Part of the Government’s response to the coronavirus (COVID-19) pandemic has been measures to boost the available NHS workforce. As part of this, rules in the NHS Pension Scheme have been temporarily suspended since March 2020 to allow retired and partially retired staff to return to work or increase their working commitments without having their pension benefits suspended or abated.
The Government sought views on proposals to continue such temporary NHS Pension Scheme “retire and return” easements on the basis staff absence rates remain higher than pre-pandemic levels and are likely to remain so coming into the winter months due to the respiratory nature of the virus.
For most staff, the NHS Pension Scheme does not place any limits on the amount that staff can work should they return after claiming their benefits. However, there are three rules across the schemes that limit the amount some retired staff can work in specific circumstances.
By way of brief background, the NHS Pension Scheme consists of the old scheme (of which there are 1995 and 2008 sections) which is closed to new members and the 2015 scheme. Abatement means restriction of the pension. Special Class Status (SCS) is a legacy provision within the 1995 section of the NHS Pension scheme and is primarily available to eligible members of staff who are engaged in pensionable employment as a nurse, physiotherapist, midwife or health visitor. SCS was abolished for new entrants from 6 March 1995.
The three rules are broadly as follows:
- The 16-hour rule: this rule requires staff who retire and return from the 1995 section of the NHS Pension Scheme to work 16 hours a week (two days) or less in the first month after retirement. Where staff work more than this limit, their pension benefits are temporarily suspended until their working commitments are reduced.
- Abatement of 2008 section and 2015 scheme members who draw down a portion of their benefits and continue working: abatement requires them to reduce their pensionable pay by 10% upon each election to draw down benefits.
- Abatement of Special Class Status members, including mental health officers who are eligible to retire from the 1995 section at age 55 instead of 60 without an actuarial reduction in their pension: abatement applies where staff return to work before age 60 and their pension plus salary exceeds their pre-retirement income.
The outcome of the consultation (published 28 August 2022 and last updated 6 October 2022) is that the Government will put through further legislation to extend the easements on the above first two restrictions until March 2023. The SCS easement will continue to be suspended until 31 March 2025.
Unions have commented that the changes do not go far enough. In particular, the easements would only assist a small number of doctors seeking to return post-retirement – namely psychiatrists with “mental health officer” status. The Unions suggest it would be more helpful to overhaul the pensions tax system, the impact of which has worsened with the high inflation.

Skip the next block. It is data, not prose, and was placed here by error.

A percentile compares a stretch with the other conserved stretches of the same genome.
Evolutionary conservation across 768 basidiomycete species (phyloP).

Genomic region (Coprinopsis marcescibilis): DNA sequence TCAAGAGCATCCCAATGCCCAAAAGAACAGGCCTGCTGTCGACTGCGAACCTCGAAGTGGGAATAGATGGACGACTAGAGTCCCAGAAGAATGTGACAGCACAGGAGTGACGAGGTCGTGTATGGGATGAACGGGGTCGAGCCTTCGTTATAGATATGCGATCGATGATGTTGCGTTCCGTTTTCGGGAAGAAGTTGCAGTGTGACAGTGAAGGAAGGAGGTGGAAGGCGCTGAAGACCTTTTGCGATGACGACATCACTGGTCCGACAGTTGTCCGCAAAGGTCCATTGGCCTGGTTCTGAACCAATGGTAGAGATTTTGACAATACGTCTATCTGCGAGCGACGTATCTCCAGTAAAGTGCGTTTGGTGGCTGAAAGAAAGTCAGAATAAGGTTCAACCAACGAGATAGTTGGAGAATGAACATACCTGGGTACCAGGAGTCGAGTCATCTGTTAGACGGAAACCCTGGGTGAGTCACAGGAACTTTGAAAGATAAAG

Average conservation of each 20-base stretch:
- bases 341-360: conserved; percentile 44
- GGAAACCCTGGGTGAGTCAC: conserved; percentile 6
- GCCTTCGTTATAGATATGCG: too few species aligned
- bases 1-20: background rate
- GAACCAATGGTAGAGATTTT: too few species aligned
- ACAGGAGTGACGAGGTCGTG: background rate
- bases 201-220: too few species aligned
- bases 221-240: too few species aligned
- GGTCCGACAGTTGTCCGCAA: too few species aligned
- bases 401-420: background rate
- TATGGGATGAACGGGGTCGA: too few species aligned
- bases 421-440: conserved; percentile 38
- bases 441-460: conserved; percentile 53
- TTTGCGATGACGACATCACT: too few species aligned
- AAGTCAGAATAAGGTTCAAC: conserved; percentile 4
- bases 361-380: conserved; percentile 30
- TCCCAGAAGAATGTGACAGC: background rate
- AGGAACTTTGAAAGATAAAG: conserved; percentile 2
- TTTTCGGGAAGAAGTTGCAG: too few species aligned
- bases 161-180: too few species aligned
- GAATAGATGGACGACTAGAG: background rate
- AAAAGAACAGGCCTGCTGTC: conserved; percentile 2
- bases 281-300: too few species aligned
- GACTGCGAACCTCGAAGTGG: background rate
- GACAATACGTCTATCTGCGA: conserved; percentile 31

The Government has listened and speaking to the House of Commons on 22 September 2022, Health Secretary Thérèse Coffey indicated a commitment to “fix the unintended impacts of inflation, so senior clinicians aren’t taxed more than is necessary.” To achieve this, it will amend the revaluation date in the NHS Pension Scheme “to reduce the risk that NHS staff face annual allowance tax charges as a result of high inflation”. Further by 2023 all trusts will be required to offer employer pension contributions in cash instead, helping retain senior staff who have reached the allowance for tax-efficient pension saving.
Where employees are active members of the NHS Pension Scheme, and consider that they will be affected by the lifetime allowance (LTA) or annual allowance (AA) the Government is mandating employers to offer the following choice:
- a) Continue in the NHS Pension Scheme and bear any additional tax charges that arise (in the tax year for an AA charge or at retirement under the LTA arrangements); or
- b) Opt out of the NHS Pension Scheme and apply to be paid an alternative payment.
Scheme will be the sum equivalent to the employer’s contribution (amount that the employer ordinarily pays into the relevant NHS Pension Scheme if the employee were still a member of the NHS Pension Scheme) net of the employer’s National Insurance contributions. This will be paid as a supplement to salary and so will be subject to income tax.
Where individuals opt out of the NHS Pension Scheme there may be a significant impact on the level of benefits which may be received from the NHS Pension Scheme. In particular, there is likely to be a notable reduction in ill-health benefits and death benefits from the NHS Pension Scheme, and potentially redundancy benefits. There are also legal risks for employers and therefore the choice needs to be documented carefully. For example, to ensure the offer of cash in lieu of pension is not considered an incentive to opt out of the NHS Pension Scheme in breach of the automatic enrolment legislation.
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